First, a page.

And as Jesus passed by, he saw a man which was blind from his birth.…
This graphic and dramatic narrative begins with the healing of a bodily privation by the exercise el Christ's miraculous power. But its chief interest lies in the spiritual process which it unfolds. It relates how a young man, poor and blind, but intelligent, candid, and brave, received spiritual as well as bodily illumination, and how he displayed insight in apprehending Christ's character, courage in resisting Christ's adversaries, and gratitude in acknowledging Christ's claims. The several steps of this process deserve attentive study.
I. THE COMMENCEMENT AND THE REAL EXPLANATION OF THE WHOLE PROCESS IS TO BE FOUND IN THE MERCY OF GOD. Our Lord gives what may be called the final cause of this man's blindness when he instructs his disciples that the intention of the Creator was to be found in the opportunity afforded for the manifestation of the Divine energy and grace in the work of restoration. It is well to look for human explanations, but it is better to receive, when they are afforded, such as are Divine. In studying the transformations of human character the wise man will look for the deepest reasons in the purposes of the Eternal.
II. THE ATTENTION AND INTEREST OF THIS MAN WERE EXCITED BY JESUS' COMPASSION AND BENEFICENCE. Himself receiving a signal proof of Christ's pity in the exercise on his behalf of Christ's healing power, the man could not fail to feel the charm of his Benefactor's character. In this the experience of many has been parallel with his. There are ever those who, seeing what Christ has effected for the benefit of humanity, and reflecting upon the advantages which have accrued to themselves through the work of Christ upon earth, are led to inquire into the gospel, and to ask what there is in the Savior to account for the influence he has exerted over human society. What he has done naturally leads to the inquiry, "Who is he?"
III. THE REFLECTION OF THIS MAN UPON THE MISSION OF CHRIST WAS FURTHER PROMOTED BY THE INQUIRIES OF HIS NEIGHBORS. Those who had long been acquainted with him asked him of his own experience, asked him of his healer; and such inquiries naturally led him to form more definite convictions.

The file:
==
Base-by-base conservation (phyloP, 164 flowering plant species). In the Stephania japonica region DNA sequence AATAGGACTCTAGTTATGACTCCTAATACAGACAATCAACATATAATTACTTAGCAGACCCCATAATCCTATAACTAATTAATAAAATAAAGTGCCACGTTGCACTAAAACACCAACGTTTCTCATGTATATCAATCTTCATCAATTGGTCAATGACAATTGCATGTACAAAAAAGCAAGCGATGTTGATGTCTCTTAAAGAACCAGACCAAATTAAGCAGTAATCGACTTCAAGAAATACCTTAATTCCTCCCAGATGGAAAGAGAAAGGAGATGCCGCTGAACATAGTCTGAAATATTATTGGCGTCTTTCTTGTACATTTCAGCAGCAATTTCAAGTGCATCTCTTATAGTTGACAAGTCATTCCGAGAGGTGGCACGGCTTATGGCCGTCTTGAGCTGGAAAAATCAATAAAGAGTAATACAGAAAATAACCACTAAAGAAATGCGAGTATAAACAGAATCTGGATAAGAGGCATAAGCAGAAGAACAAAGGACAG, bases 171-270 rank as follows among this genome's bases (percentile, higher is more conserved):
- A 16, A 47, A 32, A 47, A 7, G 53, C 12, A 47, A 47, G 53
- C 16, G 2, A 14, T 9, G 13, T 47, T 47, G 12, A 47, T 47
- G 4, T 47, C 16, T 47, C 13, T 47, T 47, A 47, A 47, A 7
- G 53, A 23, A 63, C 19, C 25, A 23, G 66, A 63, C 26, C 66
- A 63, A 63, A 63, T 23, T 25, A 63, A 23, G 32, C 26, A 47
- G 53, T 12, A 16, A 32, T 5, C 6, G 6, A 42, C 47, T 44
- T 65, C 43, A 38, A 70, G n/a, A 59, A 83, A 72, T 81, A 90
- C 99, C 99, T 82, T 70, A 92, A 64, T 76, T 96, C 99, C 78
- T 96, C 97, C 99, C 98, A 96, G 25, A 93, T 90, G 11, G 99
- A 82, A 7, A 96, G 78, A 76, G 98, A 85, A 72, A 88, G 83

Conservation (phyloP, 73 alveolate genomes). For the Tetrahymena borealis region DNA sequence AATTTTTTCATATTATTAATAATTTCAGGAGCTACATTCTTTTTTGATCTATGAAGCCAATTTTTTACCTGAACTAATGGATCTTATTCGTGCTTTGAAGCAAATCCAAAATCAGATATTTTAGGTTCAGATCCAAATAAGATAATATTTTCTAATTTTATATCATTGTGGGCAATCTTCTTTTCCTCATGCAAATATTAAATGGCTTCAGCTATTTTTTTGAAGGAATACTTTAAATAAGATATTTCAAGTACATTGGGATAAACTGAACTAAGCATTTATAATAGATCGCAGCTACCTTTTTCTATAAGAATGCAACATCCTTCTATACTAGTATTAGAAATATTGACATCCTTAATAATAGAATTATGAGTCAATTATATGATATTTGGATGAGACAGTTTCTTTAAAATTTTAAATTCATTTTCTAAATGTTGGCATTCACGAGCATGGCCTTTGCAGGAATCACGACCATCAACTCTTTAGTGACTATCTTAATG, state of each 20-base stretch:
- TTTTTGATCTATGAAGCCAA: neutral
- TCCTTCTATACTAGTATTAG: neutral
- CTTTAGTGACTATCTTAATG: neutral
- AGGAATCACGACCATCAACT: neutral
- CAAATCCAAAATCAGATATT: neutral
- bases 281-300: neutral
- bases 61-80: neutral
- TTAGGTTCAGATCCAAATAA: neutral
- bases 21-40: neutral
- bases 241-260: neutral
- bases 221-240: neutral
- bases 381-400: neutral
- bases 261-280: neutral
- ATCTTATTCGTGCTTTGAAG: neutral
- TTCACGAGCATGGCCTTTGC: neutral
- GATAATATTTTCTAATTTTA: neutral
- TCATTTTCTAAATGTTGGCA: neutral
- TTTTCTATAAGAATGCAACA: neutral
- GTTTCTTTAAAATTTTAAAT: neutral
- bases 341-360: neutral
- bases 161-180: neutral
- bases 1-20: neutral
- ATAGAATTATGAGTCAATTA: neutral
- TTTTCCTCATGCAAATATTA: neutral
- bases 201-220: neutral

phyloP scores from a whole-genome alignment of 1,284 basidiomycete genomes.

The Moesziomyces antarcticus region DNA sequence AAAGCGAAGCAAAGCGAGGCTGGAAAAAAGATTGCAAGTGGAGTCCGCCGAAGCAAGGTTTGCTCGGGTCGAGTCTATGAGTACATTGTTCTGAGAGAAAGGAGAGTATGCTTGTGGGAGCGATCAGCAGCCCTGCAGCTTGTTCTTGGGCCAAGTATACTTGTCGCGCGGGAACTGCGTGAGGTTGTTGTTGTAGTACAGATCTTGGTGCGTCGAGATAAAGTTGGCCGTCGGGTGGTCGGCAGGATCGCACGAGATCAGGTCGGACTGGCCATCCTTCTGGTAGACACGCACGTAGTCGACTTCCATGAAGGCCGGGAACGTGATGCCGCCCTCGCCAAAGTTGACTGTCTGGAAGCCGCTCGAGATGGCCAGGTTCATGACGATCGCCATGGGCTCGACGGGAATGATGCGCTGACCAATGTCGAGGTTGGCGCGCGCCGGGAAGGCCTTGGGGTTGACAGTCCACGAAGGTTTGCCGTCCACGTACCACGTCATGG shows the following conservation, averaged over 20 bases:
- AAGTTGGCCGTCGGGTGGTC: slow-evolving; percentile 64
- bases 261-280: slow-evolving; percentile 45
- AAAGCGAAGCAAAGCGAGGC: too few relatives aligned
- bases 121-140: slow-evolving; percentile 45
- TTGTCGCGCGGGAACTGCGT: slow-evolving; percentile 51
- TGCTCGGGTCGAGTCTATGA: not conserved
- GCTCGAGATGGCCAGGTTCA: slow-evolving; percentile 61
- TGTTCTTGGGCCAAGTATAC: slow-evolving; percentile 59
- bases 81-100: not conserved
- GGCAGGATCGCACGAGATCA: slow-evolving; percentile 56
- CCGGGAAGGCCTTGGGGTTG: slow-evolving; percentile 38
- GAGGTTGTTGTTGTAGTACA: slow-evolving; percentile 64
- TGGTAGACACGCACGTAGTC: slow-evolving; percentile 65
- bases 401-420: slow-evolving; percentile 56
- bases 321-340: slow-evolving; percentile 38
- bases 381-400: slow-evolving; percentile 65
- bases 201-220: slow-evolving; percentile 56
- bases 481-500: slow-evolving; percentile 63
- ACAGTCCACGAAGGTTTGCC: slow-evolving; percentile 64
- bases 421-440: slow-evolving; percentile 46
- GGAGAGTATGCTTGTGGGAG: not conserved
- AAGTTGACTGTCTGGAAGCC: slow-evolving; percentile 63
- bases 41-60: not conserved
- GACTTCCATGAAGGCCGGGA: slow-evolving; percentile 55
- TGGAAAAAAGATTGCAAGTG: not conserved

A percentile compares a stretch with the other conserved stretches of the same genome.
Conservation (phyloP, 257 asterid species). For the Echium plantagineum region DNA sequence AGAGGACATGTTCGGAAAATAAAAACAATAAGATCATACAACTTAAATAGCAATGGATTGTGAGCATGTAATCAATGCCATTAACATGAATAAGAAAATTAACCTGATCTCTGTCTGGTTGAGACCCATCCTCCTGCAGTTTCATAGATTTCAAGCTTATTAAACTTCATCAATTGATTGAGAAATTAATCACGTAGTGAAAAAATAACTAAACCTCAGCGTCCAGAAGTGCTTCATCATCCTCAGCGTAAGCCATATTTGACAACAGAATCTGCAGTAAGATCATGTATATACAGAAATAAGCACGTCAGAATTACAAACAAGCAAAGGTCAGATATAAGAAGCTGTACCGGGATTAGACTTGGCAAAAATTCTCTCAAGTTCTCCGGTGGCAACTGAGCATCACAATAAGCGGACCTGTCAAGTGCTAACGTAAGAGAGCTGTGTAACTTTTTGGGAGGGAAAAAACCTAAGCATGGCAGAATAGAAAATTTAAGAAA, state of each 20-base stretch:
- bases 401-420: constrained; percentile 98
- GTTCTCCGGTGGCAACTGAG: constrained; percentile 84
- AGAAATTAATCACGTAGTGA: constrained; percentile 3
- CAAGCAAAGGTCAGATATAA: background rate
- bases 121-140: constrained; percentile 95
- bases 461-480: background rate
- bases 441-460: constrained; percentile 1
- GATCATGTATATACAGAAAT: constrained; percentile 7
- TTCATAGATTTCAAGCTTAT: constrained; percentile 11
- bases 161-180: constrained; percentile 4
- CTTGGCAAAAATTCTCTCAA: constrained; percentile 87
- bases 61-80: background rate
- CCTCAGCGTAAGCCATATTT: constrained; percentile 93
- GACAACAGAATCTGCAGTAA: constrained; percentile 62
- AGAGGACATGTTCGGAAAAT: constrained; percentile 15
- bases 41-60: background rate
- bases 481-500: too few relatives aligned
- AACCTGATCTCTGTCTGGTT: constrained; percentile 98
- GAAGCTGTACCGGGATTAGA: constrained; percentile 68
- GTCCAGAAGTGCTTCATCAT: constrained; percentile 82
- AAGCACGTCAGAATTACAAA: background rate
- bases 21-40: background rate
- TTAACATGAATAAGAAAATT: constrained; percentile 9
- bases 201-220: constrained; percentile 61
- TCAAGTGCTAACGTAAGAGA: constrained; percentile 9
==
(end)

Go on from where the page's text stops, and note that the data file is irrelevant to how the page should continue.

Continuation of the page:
"Truth, like a torch, the more 'tis shook it shines." Seasons of religious interest and inquiry often serve the purpose of compelling the unsettled and undecided to endeavor at least to understand and to justify their own position.
IV. THIS MAN'S CONVICTIONS WERE CLEARED AND HIS FAITH STRENGTHENED BY OPPOSITION AND PERSECUTION. The fire that burns the dross purifies the gold. A weak nature may be harmed by adversity, terrified by threats, coerced by violence. But this man's best nature was brought out by contact with opposition. He was not to be browbeaten. He turned round upon his persecutors, and put them in the wrong. Even their injustice in excommunicating him was unavailing; he was gaining a spiritual standing from which he could smile at the threats and actions which were intended to dismay him. Often has it happened in the history of Christianity that times of persecution have strengthened and steadied the faith of true believers. Some of the noblest characters that have adorned the Church have been cradled in the storm.
V. CIRCUMSTANCES AND DIVINE TEACHING LED THIS MAN FROM STAGE TO STAGE OF CHRISTIAN BELIEF. This appears in a very marked manner from the view he gradually came to take of his Benefactor. First he spoke of him as "a Man called Jesus;" then he pronounced him to be "a Prophet;" later on he asserted him to be "from God." He was following the light he had, and this is ever the way to fuller and clearer light. Thus he was led to take the final step, the natural result of those preceding.
VI. THIS MAN'S ARDENT FAITH AND PROFOUND WORSHIP WERE CALLED FORTH BY THE INTERVIEW HE HAD WITH JESUS HIMSELF. There was already a candid and teachable disposition; there was already an affectionate gratitude towards Jesus. It was only needed that Christ should fully declare himself. And when he did this, it is observable that the man restored to sight saw spiritually as well as physically. He beheld the Son of God standing before him; he believed and worshipped. All that had gone before led up to this, and without this would have been incomplete. Now at length this once blind soul passed into the clearness and the fullness of the light of heaven, Now he could say with reference to his spiritual state what he had before said of his earthly vision, "Whereas I was blind, now I see." - T.
Parallel VersesKJV: And as Jesus passed by, he saw a man which was blind from his birth.